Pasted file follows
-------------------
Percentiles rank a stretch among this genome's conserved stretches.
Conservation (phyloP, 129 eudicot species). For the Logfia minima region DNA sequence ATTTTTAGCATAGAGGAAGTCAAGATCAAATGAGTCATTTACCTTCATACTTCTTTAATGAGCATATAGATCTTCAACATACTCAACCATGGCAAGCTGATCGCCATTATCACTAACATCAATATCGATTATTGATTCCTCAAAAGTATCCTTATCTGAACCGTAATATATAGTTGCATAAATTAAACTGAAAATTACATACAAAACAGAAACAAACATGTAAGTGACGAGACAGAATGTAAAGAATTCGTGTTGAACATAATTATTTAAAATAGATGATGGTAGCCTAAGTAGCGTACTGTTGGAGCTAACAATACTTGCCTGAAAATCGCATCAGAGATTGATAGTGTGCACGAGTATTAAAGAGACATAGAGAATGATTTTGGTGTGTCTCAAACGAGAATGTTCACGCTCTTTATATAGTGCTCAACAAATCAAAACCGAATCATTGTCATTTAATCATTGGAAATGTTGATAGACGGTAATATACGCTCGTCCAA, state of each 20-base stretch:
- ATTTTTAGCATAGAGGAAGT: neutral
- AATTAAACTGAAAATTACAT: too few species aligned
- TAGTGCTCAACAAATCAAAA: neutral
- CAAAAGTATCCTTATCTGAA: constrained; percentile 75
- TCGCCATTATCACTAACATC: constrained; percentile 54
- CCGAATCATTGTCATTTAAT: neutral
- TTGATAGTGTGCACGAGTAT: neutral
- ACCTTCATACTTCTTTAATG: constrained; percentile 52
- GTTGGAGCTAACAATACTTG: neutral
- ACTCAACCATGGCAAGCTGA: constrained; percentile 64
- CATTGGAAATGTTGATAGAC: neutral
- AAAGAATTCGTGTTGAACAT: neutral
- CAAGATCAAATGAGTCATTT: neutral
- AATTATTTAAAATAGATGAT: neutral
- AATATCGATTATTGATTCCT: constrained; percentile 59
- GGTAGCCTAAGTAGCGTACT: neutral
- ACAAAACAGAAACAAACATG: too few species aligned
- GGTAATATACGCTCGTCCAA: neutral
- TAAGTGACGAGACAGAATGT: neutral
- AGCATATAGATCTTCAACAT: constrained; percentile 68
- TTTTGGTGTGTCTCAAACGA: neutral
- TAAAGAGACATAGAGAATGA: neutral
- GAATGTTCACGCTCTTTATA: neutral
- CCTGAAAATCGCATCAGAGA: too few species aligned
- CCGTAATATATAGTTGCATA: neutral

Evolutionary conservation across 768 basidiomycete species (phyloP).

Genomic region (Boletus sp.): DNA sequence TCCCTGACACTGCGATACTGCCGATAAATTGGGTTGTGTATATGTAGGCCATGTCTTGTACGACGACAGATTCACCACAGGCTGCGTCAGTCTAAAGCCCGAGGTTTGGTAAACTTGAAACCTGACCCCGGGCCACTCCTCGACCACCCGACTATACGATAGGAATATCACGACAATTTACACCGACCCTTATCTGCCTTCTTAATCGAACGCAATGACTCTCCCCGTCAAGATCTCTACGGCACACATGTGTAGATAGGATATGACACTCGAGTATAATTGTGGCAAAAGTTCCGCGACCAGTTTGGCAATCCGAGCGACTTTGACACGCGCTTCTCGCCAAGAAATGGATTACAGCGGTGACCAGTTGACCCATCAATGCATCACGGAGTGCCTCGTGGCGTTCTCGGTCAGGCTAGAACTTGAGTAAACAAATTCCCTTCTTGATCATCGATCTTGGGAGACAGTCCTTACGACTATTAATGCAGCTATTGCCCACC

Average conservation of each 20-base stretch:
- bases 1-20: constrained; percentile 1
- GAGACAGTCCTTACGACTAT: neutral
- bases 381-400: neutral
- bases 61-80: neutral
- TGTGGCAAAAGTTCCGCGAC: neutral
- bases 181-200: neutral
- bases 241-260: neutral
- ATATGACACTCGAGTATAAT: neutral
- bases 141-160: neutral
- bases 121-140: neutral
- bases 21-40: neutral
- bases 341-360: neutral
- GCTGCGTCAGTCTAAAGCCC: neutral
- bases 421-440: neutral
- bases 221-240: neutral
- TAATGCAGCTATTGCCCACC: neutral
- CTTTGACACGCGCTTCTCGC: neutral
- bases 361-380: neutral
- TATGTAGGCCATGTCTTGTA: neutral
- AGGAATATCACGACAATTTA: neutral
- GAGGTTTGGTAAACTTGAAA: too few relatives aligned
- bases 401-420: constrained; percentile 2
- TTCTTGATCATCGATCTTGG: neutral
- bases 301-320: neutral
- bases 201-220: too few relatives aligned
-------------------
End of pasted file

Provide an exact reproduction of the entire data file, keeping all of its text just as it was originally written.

Percentiles rank a stretch among this genome's conserved stretches.
Conservation (phyloP, 129 eudicot species). For the Logfia minima region DNA sequence ATTTTTAGCATAGAGGAAGTCAAGATCAAATGAGTCATTTACCTTCATACTTCTTTAATGAGCATATAGATCTTCAACATACTCAACCATGGCAAGCTGATCGCCATTATCACTAACATCAATATCGATTATTGATTCCTCAAAAGTATCCTTATCTGAACCGTAATATATAGTTGCATAAATTAAACTGAAAATTACATACAAAACAGAAACAAACATGTAAGTGACGAGACAGAATGTAAAGAATTCGTGTTGAACATAATTATTTAAAATAGATGATGGTAGCCTAAGTAGCGTACTGTTGGAGCTAACAATACTTGCCTGAAAATCGCATCAGAGATTGATAGTGTGCACGAGTATTAAAGAGACATAGAGAATGATTTTGGTGTGTCTCAAACGAGAATGTTCACGCTCTTTATATAGTGCTCAACAAATCAAAACCGAATCATTGTCATTTAATCATTGGAAATGTTGATAGACGGTAATATACGCTCGTCCAA, state of each 20-base stretch:
- ATTTTTAGCATAGAGGAAGT: neutral
- AATTAAACTGAAAATTACAT: too few species aligned
- TAGTGCTCAACAAATCAAAA: neutral
- CAAAAGTATCCTTATCTGAA: constrained; percentile 75
- TCGCCATTATCACTAACATC: constrained; percentile 54
- CCGAATCATTGTCATTTAAT: neutral
- TTGATAGTGTGCACGAGTAT: neutral
- ACCTTCATACTTCTTTAATG: constrained; percentile 52
- GTTGGAGCTAACAATACTTG: neutral
- ACTCAACCATGGCAAGCTGA: constrained; percentile 64
- CATTGGAAATGTTGATAGAC: neutral
- AAAGAATTCGTGTTGAACAT: neutral
- CAAGATCAAATGAGTCATTT: neutral
- AATTATTTAAAATAGATGAT: neutral
- AATATCGATTATTGATTCCT: constrained; percentile 59
- GGTAGCCTAAGTAGCGTACT: neutral
- ACAAAACAGAAACAAACATG: too few species aligned
- GGTAATATACGCTCGTCCAA: neutral
- TAAGTGACGAGACAGAATGT: neutral
- AGCATATAGATCTTCAACAT: constrained; percentile 68
- TTTTGGTGTGTCTCAAACGA: neutral
- TAAAGAGACATAGAGAATGA: neutral
- GAATGTTCACGCTCTTTATA: neutral
- CCTGAAAATCGCATCAGAGA: too few species aligned
- CCGTAATATATAGTTGCATA: neutral

Evolutionary conservation across 768 basidiomycete species (phyloP).

Genomic region (Boletus sp.): DNA sequence TCCCTGACACTGCGATACTGCCGATAAATTGGGTTGTGTATATGTAGGCCATGTCTTGTACGACGACAGATTCACCACAGGCTGCGTCAGTCTAAAGCCCGAGGTTTGGTAAACTTGAAACCTGACCCCGGGCCACTCCTCGACCACCCGACTATACGATAGGAATATCACGACAATTTACACCGACCCTTATCTGCCTTCTTAATCGAACGCAATGACTCTCCCCGTCAAGATCTCTACGGCACACATGTGTAGATAGGATATGACACTCGAGTATAATTGTGGCAAAAGTTCCGCGACCAGTTTGGCAATCCGAGCGACTTTGACACGCGCTTCTCGCCAAGAAATGGATTACAGCGGTGACCAGTTGACCCATCAATGCATCACGGAGTGCCTCGTGGCGTTCTCGGTCAGGCTAGAACTTGAGTAAACAAATTCCCTTCTTGATCATCGATCTTGGGAGACAGTCCTTACGACTATTAATGCAGCTATTGCCCACC

Average conservation of each 20-base stretch:
- bases 1-20: constrained; percentile 1
- GAGACAGTCCTTACGACTAT: neutral
- bases 381-400: neutral
- bases 61-80: neutral
- TGTGGCAAAAGTTCCGCGAC: neutral
- bases 181-200: neutral
- bases 241-260: neutral
- ATATGACACTCGAGTATAAT: neutral
- bases 141-160: neutral
- bases 121-140: neutral
- bases 21-40: neutral
- bases 341-360: neutral
- GCTGCGTCAGTCTAAAGCCC: neutral
- bases 421-440: neutral
- bases 221-240: neutral
- TAATGCAGCTATTGCCCACC: neutral
- CTTTGACACGCGCTTCTCGC: neutral
- bases 361-380: neutral
- TATGTAGGCCATGTCTTGTA: neutral
- AGGAATATCACGACAATTTA: neutral
- GAGGTTTGGTAAACTTGAAA: too few relatives aligned
- bases 401-420: constrained; percentile 2
- TTCTTGATCATCGATCTTGG: neutral
- bases 301-320: neutral
- bases 201-220: too few relatives aligned